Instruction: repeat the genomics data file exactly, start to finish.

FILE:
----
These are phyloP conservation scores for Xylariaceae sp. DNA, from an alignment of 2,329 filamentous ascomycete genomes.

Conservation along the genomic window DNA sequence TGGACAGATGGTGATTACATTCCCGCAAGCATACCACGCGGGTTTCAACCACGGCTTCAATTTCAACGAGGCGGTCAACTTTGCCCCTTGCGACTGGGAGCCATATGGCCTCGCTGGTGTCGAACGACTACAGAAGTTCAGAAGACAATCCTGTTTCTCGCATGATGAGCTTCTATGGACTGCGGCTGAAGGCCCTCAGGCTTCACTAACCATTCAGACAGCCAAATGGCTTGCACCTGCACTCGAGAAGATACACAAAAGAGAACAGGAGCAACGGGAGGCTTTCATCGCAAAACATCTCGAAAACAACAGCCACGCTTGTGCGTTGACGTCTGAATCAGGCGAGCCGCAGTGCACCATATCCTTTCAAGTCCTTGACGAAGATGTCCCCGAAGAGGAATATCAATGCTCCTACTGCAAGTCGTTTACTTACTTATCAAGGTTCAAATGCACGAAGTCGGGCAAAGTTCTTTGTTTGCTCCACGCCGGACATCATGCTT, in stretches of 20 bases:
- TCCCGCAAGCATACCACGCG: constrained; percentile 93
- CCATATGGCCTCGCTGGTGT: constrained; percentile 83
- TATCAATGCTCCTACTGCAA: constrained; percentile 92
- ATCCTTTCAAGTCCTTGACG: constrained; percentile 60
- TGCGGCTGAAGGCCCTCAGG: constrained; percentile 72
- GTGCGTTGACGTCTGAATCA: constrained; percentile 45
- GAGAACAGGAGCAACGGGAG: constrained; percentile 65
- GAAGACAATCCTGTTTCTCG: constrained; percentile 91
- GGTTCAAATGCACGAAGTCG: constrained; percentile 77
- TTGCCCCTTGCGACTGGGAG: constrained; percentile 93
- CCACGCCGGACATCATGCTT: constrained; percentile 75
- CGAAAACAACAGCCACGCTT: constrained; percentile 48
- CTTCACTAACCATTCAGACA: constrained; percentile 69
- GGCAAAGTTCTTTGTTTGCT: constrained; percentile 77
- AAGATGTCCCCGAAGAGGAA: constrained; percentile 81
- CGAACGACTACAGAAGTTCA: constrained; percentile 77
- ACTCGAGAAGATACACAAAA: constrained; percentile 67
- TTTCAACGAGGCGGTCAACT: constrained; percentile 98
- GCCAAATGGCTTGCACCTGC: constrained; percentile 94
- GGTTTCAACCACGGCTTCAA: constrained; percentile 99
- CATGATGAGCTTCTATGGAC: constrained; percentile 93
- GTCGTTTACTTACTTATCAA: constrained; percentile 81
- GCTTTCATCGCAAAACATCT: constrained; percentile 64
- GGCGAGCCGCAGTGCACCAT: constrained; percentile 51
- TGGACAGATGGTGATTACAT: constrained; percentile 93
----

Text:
These are phyloP conservation scores for Xylariaceae sp. DNA, from an alignment of 2,329 filamentous ascomycete genomes.

Conservation along the genomic window DNA sequence TGGACAGATGGTGATTACATTCCCGCAAGCATACCACGCGGGTTTCAACCACGGCTTCAATTTCAACGAGGCGGTCAACTTTGCCCCTTGCGACTGGGAGCCATATGGCCTCGCTGGTGTCGAACGACTACAGAAGTTCAGAAGACAATCCTGTTTCTCGCATGATGAGCTTCTATGGACTGCGGCTGAAGGCCCTCAGGCTTCACTAACCATTCAGACAGCCAAATGGCTTGCACCTGCACTCGAGAAGATACACAAAAGAGAACAGGAGCAACGGGAGGCTTTCATCGCAAAACATCTCGAAAACAACAGCCACGCTTGTGCGTTGACGTCTGAATCAGGCGAGCCGCAGTGCACCATATCCTTTCAAGTCCTTGACGAAGATGTCCCCGAAGAGGAATATCAATGCTCCTACTGCAAGTCGTTTACTTACTTATCAAGGTTCAAATGCACGAAGTCGGGCAAAGTTCTTTGTTTGCTCCACGCCGGACATCATGCTT, in stretches of 20 bases:
- TCCCGCAAGCATACCACGCG: constrained; percentile 93
- CCATATGGCCTCGCTGGTGT: constrained; percentile 83
- TATCAATGCTCCTACTGCAA: constrained; percentile 92
- ATCCTTTCAAGTCCTTGACG: constrained; percentile 60
- TGCGGCTGAAGGCCCTCAGG: constrained; percentile 72
- GTGCGTTGACGTCTGAATCA: constrained; percentile 45
- GAGAACAGGAGCAACGGGAG: constrained; percentile 65
- GAAGACAATCCTGTTTCTCG: constrained; percentile 91
- GGTTCAAATGCACGAAGTCG: constrained; percentile 77
- TTGCCCCTTGCGACTGGGAG: constrained; percentile 93
- CCACGCCGGACATCATGCTT: constrained; percentile 75
- CGAAAACAACAGCCACGCTT: constrained; percentile 48
- CTTCACTAACCATTCAGACA: constrained; percentile 69
- GGCAAAGTTCTTTGTTTGCT: constrained; percentile 77
- AAGATGTCCCCGAAGAGGAA: constrained; percentile 81
- CGAACGACTACAGAAGTTCA: constrained; percentile 77
- ACTCGAGAAGATACACAAAA: constrained; percentile 67
- TTTCAACGAGGCGGTCAACT: constrained; percentile 98
- GCCAAATGGCTTGCACCTGC: constrained; percentile 94
- GGTTTCAACCACGGCTTCAA: constrained; percentile 99
- CATGATGAGCTTCTATGGAC: constrained; percentile 93
- GTCGTTTACTTACTTATCAA: constrained; percentile 81
- GCTTTCATCGCAAAACATCT: constrained; percentile 64
- GGCGAGCCGCAGTGCACCAT: constrained; percentile 51
- TGGACAGATGGTGATTACAT: constrained; percentile 93